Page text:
What will you do next?
I don't know. One of the funny conundrums in this position is that you can't put out feelers, because as soon as you start talking, the word is everywhere.... There was a big rumor going around [that Hamilton wanted Cynthia Guyer's job as head of the Portland Schools Foundation]. I haven't called them; they haven't called me. I haven't had any serious discussions with anyone. I have a long history in education advocacy and children's issues in Portland, and I'm very passionate about that. The next big issue that's going to impact the state of education in Oregon is tax reform. That's definitely intriguing to me...but I have a lot of things that interest me. I think the sustainability movement is fascinating. I think it's our best opportunity for job growth in this community, and I'm very intrigued by it. I've also become a wild fan of the whole land-trust model for affordable housing.
Sounds like you're putting out feelers through this interview.
Yeah! You gotta let people know, but I don't have some big plan.... I know it sounds clichÉd and it's what you say when you don't have a good answer—that you're "really looking forward to spending more time with your family." But I have not seen my children enough, and I've been through a divorce since I started this job.... My relationship with my kids has changed, because they're with me sometimes and they're with their dad sometimes, and when I finally called them on the phone [last Wednesday night] after we made the announcement, the first thing my 8-year-old daughter said to me was, "Mama, can you walk us to school again?" And, you know, I kind of care about that stuff. And I'm tired. I'm wiped out. I'm exhausted. So I'm planning to just sleep awhile.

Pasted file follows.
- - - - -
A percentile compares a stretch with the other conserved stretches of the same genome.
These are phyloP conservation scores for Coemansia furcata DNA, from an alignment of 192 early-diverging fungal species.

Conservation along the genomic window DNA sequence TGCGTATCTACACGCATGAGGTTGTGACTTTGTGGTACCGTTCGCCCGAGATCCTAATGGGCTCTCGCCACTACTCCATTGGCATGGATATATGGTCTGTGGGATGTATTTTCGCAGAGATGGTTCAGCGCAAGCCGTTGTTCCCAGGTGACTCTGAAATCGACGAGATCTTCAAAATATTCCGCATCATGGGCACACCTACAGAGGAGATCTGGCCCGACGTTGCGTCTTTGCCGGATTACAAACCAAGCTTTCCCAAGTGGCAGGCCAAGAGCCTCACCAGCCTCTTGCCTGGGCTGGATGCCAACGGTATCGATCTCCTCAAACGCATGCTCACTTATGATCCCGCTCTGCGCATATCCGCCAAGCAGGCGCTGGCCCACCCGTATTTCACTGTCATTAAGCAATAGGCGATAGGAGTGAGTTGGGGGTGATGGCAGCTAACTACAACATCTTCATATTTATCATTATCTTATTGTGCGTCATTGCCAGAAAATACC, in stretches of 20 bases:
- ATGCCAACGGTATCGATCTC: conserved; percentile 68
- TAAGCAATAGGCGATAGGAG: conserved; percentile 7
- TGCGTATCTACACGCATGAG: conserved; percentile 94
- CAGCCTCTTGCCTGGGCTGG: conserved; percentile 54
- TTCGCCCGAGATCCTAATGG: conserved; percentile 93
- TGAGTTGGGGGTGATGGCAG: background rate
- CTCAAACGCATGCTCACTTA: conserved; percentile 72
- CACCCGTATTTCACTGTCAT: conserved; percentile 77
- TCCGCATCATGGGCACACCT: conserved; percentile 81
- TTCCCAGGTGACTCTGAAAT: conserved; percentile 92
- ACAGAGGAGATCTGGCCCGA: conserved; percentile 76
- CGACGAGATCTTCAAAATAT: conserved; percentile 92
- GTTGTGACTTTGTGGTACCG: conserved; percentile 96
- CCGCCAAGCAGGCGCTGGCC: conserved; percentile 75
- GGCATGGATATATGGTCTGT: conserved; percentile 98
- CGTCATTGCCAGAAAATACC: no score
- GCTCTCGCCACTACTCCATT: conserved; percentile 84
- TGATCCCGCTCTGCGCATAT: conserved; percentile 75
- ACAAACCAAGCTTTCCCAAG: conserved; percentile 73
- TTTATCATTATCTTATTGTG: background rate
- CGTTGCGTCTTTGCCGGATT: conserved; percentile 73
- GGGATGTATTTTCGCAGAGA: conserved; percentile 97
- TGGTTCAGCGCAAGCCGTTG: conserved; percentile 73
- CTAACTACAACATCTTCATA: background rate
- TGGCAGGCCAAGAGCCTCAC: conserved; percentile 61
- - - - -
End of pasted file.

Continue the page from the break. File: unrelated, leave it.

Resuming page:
What is the greatest misperception about the mayor?
Some people think he doesn't have a good political gut. They say that at their peril. They confuse not being politically inclined in terms of how he conducts himself with not having good political instincts.
Will Potter run again in 2008?
I don't know. You'll have to ask the mayor.
If Potter ran again, would you vote for him?
Yes, and I don't care who else is running. If this mayor runs again, he wins my vote.
Will you ever run for office?
Not right now. People ask me that a lot. Some people have said to me that, in deciding to leave this position, I have ruined any opportunity to do that. Other people have said, "It's time for you to go move out on your own and make a stand on what you're passionate about, and that will help you move toward that." I don't know...I'm less inclined to consider it today. People can be really mean to you if you're in elected office. People think you're immune to having your feelings hurt. And when you're in public office you have an obligation to take the hits. I think that's hard. I have kids and I don't think it's a nice thing to have my kids hear crummy things about me because someone wants to take a potshot at me. It makes me wonder if that would be a fair thing to do to them.
Potter's new chief of staff will be Austin Raglione, now his deputy chief of staff. Raglione managed Commissioner Sam Adams' 2004 primary campaign.
Here's one measure of women's power in Potter's administration: Nine of the 10 employees with private offices are female.